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UBC Theses and Dissertations

The removal mechanism of natural organic matter by ion exchange resins from thermodynamic perspectives Rahmani, Sonia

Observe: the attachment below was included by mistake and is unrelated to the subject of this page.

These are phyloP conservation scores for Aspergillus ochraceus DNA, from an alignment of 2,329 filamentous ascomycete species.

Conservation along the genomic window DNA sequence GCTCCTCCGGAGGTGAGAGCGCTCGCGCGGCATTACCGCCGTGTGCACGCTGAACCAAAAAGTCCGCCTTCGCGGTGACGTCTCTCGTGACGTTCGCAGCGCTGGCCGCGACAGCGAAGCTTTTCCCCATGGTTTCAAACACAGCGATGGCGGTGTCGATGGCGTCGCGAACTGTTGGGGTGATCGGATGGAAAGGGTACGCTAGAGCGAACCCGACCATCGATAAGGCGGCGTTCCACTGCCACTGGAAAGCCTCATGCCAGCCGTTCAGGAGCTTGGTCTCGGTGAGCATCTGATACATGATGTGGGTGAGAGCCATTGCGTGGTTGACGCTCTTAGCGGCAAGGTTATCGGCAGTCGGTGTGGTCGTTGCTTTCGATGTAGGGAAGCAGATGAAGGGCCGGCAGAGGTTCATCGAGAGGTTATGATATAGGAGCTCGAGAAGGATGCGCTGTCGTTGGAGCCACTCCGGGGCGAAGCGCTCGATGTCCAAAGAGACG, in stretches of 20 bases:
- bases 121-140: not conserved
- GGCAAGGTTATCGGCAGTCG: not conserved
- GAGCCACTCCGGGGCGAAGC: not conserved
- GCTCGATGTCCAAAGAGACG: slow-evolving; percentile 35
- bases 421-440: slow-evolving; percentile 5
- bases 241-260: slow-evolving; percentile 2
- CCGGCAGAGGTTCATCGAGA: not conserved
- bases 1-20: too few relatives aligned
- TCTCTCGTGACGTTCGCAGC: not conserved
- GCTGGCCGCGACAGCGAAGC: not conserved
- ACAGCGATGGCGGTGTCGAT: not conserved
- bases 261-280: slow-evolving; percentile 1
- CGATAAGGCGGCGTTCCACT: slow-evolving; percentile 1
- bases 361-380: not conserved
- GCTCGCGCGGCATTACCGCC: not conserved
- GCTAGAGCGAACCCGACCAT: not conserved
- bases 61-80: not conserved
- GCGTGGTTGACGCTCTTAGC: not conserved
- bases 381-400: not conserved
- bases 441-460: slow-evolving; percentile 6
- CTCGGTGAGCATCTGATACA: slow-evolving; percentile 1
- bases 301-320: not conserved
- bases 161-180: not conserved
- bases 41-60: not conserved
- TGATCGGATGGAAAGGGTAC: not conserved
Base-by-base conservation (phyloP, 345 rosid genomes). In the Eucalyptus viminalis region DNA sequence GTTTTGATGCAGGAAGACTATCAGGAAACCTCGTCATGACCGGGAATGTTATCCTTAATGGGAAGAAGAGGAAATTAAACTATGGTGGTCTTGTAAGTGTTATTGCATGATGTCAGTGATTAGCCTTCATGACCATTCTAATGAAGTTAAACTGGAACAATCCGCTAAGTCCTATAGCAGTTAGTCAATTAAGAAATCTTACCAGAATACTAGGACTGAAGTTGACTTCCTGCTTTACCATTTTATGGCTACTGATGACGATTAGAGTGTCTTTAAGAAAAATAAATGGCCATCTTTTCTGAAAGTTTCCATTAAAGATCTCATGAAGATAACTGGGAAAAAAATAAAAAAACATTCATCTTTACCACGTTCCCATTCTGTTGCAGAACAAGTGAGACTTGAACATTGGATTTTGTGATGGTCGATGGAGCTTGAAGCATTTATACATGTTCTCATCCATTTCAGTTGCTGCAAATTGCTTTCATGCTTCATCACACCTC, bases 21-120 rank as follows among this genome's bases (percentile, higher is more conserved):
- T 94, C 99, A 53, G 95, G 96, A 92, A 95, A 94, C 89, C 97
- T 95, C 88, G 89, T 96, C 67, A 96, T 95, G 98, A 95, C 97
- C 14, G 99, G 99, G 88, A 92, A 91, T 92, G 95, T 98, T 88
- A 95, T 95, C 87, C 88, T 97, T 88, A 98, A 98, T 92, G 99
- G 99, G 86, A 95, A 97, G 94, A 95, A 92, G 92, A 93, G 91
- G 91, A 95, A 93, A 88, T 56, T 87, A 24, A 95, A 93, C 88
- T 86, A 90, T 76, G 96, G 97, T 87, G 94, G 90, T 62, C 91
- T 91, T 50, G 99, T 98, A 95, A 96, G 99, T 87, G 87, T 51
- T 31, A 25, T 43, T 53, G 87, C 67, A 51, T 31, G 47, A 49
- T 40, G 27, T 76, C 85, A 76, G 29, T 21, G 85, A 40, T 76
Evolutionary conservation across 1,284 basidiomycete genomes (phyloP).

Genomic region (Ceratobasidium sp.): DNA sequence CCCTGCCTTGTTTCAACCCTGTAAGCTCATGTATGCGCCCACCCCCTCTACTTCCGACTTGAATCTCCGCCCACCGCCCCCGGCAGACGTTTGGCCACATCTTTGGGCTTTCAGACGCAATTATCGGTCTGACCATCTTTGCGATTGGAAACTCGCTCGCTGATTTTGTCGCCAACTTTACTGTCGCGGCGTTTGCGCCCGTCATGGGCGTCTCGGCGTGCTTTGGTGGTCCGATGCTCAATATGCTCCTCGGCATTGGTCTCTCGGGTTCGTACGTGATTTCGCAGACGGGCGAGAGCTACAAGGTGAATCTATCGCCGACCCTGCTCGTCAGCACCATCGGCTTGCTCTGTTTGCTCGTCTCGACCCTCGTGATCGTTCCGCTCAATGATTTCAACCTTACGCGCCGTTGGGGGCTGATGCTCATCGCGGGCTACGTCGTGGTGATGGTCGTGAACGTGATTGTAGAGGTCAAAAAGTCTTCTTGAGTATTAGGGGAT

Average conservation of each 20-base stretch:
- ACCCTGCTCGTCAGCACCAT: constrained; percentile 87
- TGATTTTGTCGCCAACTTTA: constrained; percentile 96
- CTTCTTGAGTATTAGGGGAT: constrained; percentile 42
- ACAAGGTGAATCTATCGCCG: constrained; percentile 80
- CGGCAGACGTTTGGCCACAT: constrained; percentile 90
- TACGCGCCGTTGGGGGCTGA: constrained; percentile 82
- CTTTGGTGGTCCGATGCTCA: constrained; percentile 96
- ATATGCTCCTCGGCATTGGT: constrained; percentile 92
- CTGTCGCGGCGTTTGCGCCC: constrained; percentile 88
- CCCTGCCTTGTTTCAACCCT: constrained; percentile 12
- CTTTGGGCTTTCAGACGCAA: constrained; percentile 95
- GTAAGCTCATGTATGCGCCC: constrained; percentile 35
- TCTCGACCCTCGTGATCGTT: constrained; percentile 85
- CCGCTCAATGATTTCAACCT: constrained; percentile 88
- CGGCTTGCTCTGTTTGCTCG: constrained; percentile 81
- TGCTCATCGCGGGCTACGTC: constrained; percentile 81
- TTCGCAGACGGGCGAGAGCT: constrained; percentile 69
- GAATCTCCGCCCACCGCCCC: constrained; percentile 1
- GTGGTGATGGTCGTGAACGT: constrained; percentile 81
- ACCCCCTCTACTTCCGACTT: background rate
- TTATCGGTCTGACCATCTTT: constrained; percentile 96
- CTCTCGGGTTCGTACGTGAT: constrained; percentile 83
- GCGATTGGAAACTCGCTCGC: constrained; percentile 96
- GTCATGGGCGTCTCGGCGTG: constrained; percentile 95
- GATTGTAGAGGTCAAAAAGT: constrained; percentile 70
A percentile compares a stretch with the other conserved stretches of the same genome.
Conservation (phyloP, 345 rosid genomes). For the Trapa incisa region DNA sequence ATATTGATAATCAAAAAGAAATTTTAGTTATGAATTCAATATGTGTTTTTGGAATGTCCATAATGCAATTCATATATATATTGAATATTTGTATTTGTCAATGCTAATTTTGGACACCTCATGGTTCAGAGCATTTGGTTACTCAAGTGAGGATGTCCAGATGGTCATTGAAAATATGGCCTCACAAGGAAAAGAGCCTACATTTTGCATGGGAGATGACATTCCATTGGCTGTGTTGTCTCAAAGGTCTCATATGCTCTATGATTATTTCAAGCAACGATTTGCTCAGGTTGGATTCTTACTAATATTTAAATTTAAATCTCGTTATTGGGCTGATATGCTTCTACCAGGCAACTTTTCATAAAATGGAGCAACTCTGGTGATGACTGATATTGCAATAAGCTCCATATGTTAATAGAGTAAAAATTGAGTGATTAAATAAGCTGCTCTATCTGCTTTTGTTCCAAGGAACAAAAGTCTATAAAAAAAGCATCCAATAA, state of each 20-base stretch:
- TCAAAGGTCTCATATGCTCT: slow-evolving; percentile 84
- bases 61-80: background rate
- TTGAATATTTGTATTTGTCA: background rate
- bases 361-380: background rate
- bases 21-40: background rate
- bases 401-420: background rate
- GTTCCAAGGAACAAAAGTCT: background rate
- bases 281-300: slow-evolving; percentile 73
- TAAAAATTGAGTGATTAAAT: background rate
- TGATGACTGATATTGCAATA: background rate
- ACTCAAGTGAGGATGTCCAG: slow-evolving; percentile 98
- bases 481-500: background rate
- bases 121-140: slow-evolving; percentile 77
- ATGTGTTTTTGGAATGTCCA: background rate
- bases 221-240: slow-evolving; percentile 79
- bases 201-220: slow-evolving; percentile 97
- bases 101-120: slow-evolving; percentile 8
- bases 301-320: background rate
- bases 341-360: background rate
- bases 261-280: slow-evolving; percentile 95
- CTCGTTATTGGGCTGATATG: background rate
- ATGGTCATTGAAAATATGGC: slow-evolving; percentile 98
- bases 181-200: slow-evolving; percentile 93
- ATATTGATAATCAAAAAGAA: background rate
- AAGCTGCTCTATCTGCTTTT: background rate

Natural organic matter (NOM), a constituent in surface drinking water sources, requires removal to minimize its negative impacts on water quality and water treatment processes. Ion exchange (IEX) has been considered as an effective technology for the removal of NOM. However, despite many studies on the IEX removal of NOM, the removal mechanism and the molecular interactions involved in the IEX process are quite unknown due to the complexity of the NOM molecular structure. This research aimed to investigate the NOM removal with a focus on fundamentals underpinning the IEX process and the molecular interactions/forces that drive the retention of NOM onto the IEX resins. Different isolates of NOM along with some pure organic acids were studied. Hydrophobicity was found to play a key role in the removal process. The changes that the hydrophobic moieties impose to the structure of water molecules (i.e., entropy reduction) were found very influential in determining the selectivity of the IEX process. Moreover, the removal of UV-absorbing compounds (more hydrophobic fraction of NOM) was enhanced in the presence of sodium sulphate, as the electrostatic interactions are screened by added salt and consequently the entropic contribution to the removal is promoted. Nonetheless, the entropic contribution from the resin phase (i.e., hydrophobic resin backbone) was shown to negatively impact the removal of UV-absorbing compounds. Overall, combining the findings, it is concluded that the difference in the hydrophobicity (entropy) of the water and the resin phase is the main driving force in transferring NOM molecules from water to the resin. The contribution of the electrostatic and hydrophobic effects to the removal of NOM by IEX resins was further evaluated by quantitative characterization of the thermodynamic properties using isothermal titration calorimetry technique. The results confirmed the significance of entropic contribution to the removal of components with higher hydrophobic characteristics. Findings of this research provide a quantitative framework for the interpretation of the experimental results and facilitate the proper design of the IEX process for different water sources and under various conditions.

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